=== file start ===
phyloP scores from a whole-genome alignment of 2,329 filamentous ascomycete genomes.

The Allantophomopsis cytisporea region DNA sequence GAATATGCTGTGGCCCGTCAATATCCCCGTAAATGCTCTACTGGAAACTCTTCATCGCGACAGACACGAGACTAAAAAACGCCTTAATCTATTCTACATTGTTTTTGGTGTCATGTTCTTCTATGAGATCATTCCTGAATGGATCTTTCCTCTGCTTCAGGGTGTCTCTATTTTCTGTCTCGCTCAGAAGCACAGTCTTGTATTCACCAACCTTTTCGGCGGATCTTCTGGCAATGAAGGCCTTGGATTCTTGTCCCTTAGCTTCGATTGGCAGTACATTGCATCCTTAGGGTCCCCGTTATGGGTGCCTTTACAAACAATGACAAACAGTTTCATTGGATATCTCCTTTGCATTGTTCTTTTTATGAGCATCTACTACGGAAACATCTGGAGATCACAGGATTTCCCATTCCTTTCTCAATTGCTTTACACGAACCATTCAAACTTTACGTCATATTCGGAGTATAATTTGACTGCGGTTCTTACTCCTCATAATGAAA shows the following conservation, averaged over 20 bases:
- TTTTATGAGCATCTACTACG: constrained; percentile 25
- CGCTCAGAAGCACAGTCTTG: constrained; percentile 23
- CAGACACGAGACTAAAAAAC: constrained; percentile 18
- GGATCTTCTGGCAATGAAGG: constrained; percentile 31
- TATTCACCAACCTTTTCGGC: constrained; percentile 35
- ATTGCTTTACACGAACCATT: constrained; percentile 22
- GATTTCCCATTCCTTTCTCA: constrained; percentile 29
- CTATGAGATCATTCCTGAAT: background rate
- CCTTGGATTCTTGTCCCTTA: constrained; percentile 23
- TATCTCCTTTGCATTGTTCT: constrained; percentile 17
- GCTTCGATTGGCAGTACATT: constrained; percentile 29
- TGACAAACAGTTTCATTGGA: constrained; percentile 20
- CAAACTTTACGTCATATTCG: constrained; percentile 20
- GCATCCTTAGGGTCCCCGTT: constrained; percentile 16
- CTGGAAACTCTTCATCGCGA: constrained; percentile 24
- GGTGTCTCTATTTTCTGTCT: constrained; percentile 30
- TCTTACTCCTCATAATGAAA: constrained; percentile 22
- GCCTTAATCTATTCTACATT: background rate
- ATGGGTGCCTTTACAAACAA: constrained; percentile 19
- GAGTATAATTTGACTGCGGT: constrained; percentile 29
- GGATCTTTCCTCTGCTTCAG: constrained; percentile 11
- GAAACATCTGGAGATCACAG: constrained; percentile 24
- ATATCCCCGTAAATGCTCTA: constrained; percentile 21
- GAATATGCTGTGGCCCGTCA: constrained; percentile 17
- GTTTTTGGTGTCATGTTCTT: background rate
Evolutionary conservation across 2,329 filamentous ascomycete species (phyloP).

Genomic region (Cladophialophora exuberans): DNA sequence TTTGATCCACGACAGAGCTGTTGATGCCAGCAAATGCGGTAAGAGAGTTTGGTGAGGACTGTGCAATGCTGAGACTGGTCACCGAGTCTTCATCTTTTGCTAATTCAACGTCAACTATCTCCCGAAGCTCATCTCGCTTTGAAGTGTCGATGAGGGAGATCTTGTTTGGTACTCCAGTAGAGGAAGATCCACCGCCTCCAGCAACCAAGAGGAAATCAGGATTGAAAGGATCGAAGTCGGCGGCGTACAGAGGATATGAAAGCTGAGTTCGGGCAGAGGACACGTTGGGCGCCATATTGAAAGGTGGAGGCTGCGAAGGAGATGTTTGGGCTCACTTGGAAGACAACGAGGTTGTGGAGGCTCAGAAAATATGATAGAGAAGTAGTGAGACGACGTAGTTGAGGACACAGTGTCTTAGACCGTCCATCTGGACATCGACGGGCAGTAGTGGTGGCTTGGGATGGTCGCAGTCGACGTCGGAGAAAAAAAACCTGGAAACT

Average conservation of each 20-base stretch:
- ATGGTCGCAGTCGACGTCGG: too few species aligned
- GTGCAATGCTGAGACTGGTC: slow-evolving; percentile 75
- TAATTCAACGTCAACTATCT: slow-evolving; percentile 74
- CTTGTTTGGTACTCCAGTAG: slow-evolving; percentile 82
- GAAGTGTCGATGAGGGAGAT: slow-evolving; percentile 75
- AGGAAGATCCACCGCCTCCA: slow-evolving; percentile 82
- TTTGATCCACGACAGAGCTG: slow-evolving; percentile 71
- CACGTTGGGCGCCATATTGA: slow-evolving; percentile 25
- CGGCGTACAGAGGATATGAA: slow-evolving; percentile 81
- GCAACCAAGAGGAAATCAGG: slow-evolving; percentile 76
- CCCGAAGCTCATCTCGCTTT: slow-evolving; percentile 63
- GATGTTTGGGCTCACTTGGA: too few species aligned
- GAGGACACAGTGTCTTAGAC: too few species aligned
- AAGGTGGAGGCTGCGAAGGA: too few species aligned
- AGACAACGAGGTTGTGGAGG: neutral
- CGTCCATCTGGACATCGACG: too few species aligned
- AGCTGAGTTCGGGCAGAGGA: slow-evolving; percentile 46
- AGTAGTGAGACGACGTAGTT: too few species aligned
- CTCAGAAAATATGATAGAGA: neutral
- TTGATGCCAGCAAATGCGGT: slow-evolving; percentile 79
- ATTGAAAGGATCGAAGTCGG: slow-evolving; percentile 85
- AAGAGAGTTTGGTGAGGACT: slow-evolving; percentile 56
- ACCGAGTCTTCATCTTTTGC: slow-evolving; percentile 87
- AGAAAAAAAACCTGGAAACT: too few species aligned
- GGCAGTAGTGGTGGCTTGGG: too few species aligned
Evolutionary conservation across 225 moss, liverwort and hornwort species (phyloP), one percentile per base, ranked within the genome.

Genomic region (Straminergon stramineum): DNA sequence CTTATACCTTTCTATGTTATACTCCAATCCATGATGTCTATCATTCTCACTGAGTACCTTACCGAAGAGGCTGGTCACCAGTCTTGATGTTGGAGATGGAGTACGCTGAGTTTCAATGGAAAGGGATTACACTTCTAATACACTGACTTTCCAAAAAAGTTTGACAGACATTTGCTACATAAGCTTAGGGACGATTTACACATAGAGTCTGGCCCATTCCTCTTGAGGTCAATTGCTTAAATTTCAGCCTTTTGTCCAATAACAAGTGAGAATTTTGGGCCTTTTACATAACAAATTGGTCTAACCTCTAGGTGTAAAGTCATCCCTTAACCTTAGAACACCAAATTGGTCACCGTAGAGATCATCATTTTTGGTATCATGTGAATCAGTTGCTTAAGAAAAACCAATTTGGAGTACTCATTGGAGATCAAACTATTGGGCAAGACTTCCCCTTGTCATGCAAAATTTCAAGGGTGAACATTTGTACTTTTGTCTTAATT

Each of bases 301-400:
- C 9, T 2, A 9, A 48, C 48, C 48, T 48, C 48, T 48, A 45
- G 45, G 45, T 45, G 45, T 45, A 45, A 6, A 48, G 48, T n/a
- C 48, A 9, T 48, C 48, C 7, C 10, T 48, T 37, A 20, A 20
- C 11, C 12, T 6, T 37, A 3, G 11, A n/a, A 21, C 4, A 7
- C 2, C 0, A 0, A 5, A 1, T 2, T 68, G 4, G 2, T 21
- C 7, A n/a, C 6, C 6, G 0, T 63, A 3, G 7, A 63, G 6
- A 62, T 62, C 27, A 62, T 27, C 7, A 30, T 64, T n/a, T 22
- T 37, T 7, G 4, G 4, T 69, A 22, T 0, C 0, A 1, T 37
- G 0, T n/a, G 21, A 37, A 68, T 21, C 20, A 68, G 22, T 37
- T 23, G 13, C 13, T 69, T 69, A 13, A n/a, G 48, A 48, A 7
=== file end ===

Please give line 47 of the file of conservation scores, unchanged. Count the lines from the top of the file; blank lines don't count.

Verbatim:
- AGCTGAGTTCGGGCAGAGGA: slow-evolving; percentile 46